I admit I am nervous about writing this post. I know that this is a topic that makes a lot of people uncomfortable. And I know the spam this post will draw is bound to upset me... But this is a topic that is just too important to avoid.
The Book: Teaching Children with Down Syndrome about Their Bodies, Boundaries and Sexuality: A Guide for Parents and Professionals by Terri Couwenhoven, MS.
Yes, I am going there!
Safe and appropriate knowledge and behaviors regarding our bodies and our sexuality are necessary for anyone to be successful and happy in this world. Yet a number of factors often work together to deny this essential information from being successfully taught to people with Down syndrome.
Many people believe that people with cognitive disabilities are eternal children therefore teaching appropriate boundaries, etc doesn't matter... others believe that information about sexuality and relationships is just too complex for someone with Down syndrome to learn. Then there are myths like the one that people with Down syndrome can't be taught safe boundaries because something in them makes them hug (ugh!!!)
That's right, it's a myth.
There are also circumstances related to disability that create what the author calls 'altered scripts.' For example, your non-disabled children learn about privacy because once they become independent, adults no longer go with them into the bathroom, for example. A child that needs assistance with hygiene tasks longer, or always, does not learn about privacy the same way or in the same timeframe as other children.
And, let's face it, it can be really uncomfortable to read about the particulars about things like intercourse in relation to our children, and terrifically difficult to think about teaching these and the more abstract sexuality concepts to someone who is a more concrete thinker or who needs a lot of support to learn.
But none of this makes avoiding sexuality education acceptable.
A lack of correct information--or any information at all--about how their bodies work or how to take care of themselves, how to seek attention and how or when not to, and how to say 'no' can have terrible consequences. People who do not learn to appropriate behaviors and boundaries can end up completely isolated, can be negatively labelled, abused or can even be arrested. This is tragic and largely preventable.
This book is both overwhelming and excellent. It is overwhelming because it becomes clear early on that ABSOLUTELY EVERYTHING you have ever done, taught or modelled (on purpose or not) has an effect on your child's understanding of these materials! It also makes you realize how important correct information about the body, sexuality and relationships is to having a happy, healthy life.
The book is excellent because each chapter breaks down an important topic into manageable chunks. Each chapter has a combination of background information, a number of concepts to think about and teach, teaching strategies, activity suggestions and stories from the author about people's experiences. There are chapters on the body itself that include teaching names for body parts and teaching hygiene, chapters on puberty, developing relationship skills, privacy, dating and more. And there are helpful hand-outs in the appendix that can be copied to support many of the chapters.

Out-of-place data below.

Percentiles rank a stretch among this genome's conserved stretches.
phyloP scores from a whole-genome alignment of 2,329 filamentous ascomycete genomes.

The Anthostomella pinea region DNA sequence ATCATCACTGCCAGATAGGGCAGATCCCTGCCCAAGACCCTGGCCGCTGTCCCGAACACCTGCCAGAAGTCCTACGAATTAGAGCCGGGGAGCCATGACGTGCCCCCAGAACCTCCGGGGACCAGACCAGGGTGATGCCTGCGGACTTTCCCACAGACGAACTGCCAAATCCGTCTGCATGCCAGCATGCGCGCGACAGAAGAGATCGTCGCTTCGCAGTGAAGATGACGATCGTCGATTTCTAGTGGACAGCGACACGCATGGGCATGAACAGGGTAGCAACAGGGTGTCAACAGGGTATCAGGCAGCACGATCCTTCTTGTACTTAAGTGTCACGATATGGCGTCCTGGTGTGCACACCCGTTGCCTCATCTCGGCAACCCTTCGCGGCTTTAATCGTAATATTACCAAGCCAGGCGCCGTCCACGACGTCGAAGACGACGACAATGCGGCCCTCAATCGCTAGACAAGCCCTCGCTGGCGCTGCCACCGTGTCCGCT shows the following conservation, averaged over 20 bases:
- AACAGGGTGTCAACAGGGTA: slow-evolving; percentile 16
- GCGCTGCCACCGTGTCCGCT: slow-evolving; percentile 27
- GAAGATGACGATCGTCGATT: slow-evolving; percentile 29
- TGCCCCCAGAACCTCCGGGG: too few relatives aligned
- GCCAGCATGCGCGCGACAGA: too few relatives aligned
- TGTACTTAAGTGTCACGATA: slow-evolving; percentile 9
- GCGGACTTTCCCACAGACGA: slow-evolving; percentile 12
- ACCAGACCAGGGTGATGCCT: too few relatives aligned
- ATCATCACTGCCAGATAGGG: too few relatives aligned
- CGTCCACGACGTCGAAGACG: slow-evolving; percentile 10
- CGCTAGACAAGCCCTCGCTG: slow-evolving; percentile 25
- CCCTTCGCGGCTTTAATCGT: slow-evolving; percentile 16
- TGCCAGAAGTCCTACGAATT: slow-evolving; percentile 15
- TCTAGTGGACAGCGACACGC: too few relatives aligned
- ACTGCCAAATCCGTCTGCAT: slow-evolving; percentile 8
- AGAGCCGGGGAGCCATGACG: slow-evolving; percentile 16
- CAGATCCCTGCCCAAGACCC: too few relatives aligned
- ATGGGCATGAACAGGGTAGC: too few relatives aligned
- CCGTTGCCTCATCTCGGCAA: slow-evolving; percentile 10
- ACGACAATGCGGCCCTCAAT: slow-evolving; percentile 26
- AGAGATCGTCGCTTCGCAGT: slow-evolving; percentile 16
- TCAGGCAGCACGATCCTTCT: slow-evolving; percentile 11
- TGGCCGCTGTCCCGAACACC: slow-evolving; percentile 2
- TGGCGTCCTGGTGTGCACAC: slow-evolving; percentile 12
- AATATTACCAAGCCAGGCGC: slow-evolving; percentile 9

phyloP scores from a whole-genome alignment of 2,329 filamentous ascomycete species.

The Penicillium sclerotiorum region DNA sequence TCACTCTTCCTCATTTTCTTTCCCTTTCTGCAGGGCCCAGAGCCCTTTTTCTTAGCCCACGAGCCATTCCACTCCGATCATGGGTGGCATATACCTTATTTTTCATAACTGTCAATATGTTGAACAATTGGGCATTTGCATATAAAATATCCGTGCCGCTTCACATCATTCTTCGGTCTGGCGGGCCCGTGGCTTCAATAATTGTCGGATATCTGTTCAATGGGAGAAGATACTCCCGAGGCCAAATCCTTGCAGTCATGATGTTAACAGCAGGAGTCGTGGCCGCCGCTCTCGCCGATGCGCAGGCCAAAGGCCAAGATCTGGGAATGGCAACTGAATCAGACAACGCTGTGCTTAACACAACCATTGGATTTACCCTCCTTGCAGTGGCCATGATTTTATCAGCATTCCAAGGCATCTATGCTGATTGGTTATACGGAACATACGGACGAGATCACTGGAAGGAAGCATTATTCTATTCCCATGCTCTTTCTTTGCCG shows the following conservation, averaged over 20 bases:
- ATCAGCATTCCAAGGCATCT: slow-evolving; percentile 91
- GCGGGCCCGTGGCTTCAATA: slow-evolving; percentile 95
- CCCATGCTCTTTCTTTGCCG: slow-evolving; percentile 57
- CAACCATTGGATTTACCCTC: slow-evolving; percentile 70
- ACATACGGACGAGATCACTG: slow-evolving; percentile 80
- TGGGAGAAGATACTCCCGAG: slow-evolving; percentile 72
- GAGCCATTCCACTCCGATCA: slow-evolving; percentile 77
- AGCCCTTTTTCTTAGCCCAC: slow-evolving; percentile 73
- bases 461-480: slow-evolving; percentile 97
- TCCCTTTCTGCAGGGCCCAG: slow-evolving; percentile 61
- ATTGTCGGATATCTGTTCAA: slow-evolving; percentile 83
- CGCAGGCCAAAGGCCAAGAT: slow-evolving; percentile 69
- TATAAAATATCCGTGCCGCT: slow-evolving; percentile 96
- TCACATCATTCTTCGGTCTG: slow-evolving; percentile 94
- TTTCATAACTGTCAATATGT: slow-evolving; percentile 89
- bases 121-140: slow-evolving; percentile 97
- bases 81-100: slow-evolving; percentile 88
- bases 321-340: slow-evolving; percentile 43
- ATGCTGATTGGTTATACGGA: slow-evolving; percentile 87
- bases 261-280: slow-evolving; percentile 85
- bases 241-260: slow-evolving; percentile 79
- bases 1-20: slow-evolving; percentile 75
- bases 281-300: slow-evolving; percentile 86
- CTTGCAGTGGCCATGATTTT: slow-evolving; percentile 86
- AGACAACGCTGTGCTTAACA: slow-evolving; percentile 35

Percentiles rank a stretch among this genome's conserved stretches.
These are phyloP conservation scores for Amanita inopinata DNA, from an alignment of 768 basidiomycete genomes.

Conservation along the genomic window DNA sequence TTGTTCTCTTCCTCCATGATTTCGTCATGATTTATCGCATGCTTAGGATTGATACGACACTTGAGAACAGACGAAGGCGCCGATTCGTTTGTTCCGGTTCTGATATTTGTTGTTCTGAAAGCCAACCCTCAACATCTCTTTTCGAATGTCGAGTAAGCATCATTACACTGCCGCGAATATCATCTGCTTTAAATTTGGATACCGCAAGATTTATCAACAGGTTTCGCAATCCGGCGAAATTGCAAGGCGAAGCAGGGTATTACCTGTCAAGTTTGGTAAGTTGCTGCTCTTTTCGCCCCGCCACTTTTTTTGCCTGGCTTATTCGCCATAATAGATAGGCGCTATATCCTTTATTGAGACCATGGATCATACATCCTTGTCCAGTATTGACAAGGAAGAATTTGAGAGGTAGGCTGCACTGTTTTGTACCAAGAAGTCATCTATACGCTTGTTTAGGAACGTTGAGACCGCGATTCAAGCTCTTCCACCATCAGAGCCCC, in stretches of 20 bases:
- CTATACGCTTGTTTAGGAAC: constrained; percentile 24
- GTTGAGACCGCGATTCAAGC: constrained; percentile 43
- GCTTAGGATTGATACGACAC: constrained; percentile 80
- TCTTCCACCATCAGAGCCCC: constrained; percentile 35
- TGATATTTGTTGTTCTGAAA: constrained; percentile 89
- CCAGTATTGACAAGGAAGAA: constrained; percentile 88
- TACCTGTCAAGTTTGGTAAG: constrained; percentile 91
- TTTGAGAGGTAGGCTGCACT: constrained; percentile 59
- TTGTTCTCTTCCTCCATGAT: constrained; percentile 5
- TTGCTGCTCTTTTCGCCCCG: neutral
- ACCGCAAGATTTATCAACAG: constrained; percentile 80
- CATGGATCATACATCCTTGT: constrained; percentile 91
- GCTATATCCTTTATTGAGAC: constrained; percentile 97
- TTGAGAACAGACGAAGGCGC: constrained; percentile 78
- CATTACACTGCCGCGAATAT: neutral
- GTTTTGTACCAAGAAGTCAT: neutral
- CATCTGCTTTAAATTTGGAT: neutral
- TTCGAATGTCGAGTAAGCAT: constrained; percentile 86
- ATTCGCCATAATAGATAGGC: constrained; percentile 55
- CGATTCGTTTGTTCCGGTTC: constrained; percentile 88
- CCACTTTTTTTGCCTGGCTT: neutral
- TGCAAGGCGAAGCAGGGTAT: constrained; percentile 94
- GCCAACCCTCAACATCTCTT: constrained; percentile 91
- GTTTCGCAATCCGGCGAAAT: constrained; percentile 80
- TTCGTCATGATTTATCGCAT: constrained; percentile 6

I like the way the book addresses concrete things like how to trouble-shoot issues with hygiene AND more abstract concepts like "how to tell if someone is not interested in you." The book talks about how to have a healthy relationship and how to avoid and handle exploitave situations. It doesn't minimize or avoid the challenge or the necessity of teaching any of this information. The author has a daughter with Down syndrome herself and years of experience teaching sexuality and her understanding really shows.
In one respect I think that every parent of a child with Down syndrome would benefit from this book. I think parents of younger children would benefit from having a big-picture view of where seemingly little things like lack of privacy and indiscriminate hugging can lead and some tips for addressing these things early.... In all honesty though, if this book had been available when my daughter was younger it would have sat unopened on my shelf. So much of the book is geared toward older children--and so many of the topics are things that NO parent considers very deeply for their small children that it would have remained on my 'manana mountain' for a long time. (I do think that parents of younger kids could use an introductory level book to start them on the right road though. And if the author writes one I want you all to remember that it was my idea!)
I think that by the time your child is 8-10 years old this book is extremely helpful and pertinent. That will seem early to some, but as Ms. Couwenhoven says, "Puberty happens in all people, whether we are ready or not!" Better to be ready, I say!
By the same token, I don't think it is ever too late to start to use some of the information in this book. Life is a process and better understanding of self and relationships would enhance anyone's life at any time. Parents and professionals working with teens will find this book an ideal resource, and those working with adults will find lots of helpful information as well.
Read author Terri Couwenhoven's Top 10 Questions on Down Syndrome and Sexuality.
What We Owe
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